More budget-conscious options are also available closer to the terminal, with a range of three-star motel style accommodations on tap in suburbs close to Portside Wharf such as Hamilton, Ascot and Eagle Farm.
What can I see and do in Brisbane before my cruise?
Brisbane’s status as one of the sunniest state capitals in Australia understandably leads to a lot of activities designed and built around being outdoors.
Attractions such as the South Bank Parklands and Brisbane Botanic Gardens enchant visitors with hectares of greenery and open space, all centrally located close to the downtown core. The Roma Street Parklands pay homage to everything Queensland, with large assortments of native Queensland fauna and flora.
Taking a ferry along the Brisbane River is also an exciting way to gain a different perspective of the city, with jet skis and other craft barreling around the ferries as they navigate the river. A complimentary tourist ferry also operates on a limited timetable, while many riverfront attractions can also be seen in a fun way from one of the city’s historical ferries.
Passengers looking to indulge in some fine Queensland cuisine can do so at Eagle Street Pier, one of the city’s finest dining precincts, which serves up a selection of top restaurants all co-located in the riverside setting. Further up the river towards Portside Wharf, the Brisbane Powerhouse is a new player on the Brisbane dining scene, boasting a range of restaurants and more causal eateries with modern flair. Both options are easily accessible by ferry from both the ship and the city centre.
Those with a thirst for retail therapy will be well quenched with no shortage of brand name outlets along Queen Street Mall. Most major brands have large presences located on or off the mall, while those looking for something a little more original should head towards the Fortitude Valley on the city’s North-Eastern fringe, where artsy boutiques mix with funky nightclubs and art galleries.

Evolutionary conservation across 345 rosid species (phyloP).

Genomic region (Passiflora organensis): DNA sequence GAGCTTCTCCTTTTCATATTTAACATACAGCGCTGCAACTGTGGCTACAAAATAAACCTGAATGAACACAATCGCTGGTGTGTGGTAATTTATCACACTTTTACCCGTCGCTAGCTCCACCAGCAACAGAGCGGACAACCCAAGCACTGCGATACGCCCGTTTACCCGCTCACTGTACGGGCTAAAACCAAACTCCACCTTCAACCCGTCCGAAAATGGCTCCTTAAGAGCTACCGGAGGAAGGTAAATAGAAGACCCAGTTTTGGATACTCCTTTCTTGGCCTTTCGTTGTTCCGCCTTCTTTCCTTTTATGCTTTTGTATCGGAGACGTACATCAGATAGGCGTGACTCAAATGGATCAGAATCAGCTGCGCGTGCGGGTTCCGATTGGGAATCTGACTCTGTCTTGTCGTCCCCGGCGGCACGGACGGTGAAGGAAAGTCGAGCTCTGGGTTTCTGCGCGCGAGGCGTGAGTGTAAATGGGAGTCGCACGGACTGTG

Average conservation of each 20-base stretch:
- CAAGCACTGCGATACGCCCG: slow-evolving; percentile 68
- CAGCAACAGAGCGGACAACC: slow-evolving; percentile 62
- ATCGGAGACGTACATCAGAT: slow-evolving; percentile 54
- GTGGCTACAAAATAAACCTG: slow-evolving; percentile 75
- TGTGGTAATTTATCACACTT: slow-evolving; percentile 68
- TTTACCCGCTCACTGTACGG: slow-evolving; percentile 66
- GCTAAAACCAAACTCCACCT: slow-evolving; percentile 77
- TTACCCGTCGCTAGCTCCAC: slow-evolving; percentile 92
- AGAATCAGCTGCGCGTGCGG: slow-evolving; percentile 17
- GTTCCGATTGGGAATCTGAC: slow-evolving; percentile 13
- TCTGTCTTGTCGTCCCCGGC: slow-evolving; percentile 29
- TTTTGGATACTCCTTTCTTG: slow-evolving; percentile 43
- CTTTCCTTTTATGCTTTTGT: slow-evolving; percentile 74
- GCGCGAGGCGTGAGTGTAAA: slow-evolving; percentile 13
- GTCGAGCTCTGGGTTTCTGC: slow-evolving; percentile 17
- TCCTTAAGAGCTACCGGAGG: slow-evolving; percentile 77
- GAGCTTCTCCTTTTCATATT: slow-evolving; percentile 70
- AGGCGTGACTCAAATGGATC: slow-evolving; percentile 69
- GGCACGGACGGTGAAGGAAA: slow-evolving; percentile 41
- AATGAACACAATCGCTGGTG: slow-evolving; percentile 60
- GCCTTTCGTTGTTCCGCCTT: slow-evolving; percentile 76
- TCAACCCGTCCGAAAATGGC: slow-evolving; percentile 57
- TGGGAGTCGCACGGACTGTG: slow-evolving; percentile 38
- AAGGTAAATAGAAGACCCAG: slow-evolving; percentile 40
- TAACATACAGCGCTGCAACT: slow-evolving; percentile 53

Guests only calling into Brisbane for the day mid-cruise should also keep an eye out for free walking tours offered by Brisbane City Council. Local hosts take guests for a leisurely look at the key sights, beginning from tourist information booths in the centre mall as well as in the South Bank Parklands. For more information or to join a tour, simply approach a “city host” at any one of the booths located throughout the city.
What can I expect of the cruise terminal itself?
Portside Wharf is a relatively modern mixed-use development with a range of shops and dining lining the outside of the terminal. Inside, large seating and check-in areas allow for a steady flow of passengers – should everyone adhere to zones designated by their cruise line.
In a bit of poor design, guests embarking are then subjected to a long walk over five minutes in duration and close to 500 metres in distance from the check-in and waiting area to the security check points. Guests with mobility issues should request assistance if embarking or disembarking in Brisbane as this walk is uphill with a few small sets of stairs awkwardly staggered throughout the walk.
The terminal is air conditioned, however on recent times when Cruise Advice has visited in summer, the air conditioning has struggled to keep up with the humid temperatures synonymous with a Queensland summer.
Progress though continues on the aforementioned brand new terminal, which is tentatively slated to be opened in 2019. So for the market in Queensland, it has moved past the ‘wait and see’ stage to merely ‘wait’ as they know what they can look forward to and now need to be patient while plans turn to fruition.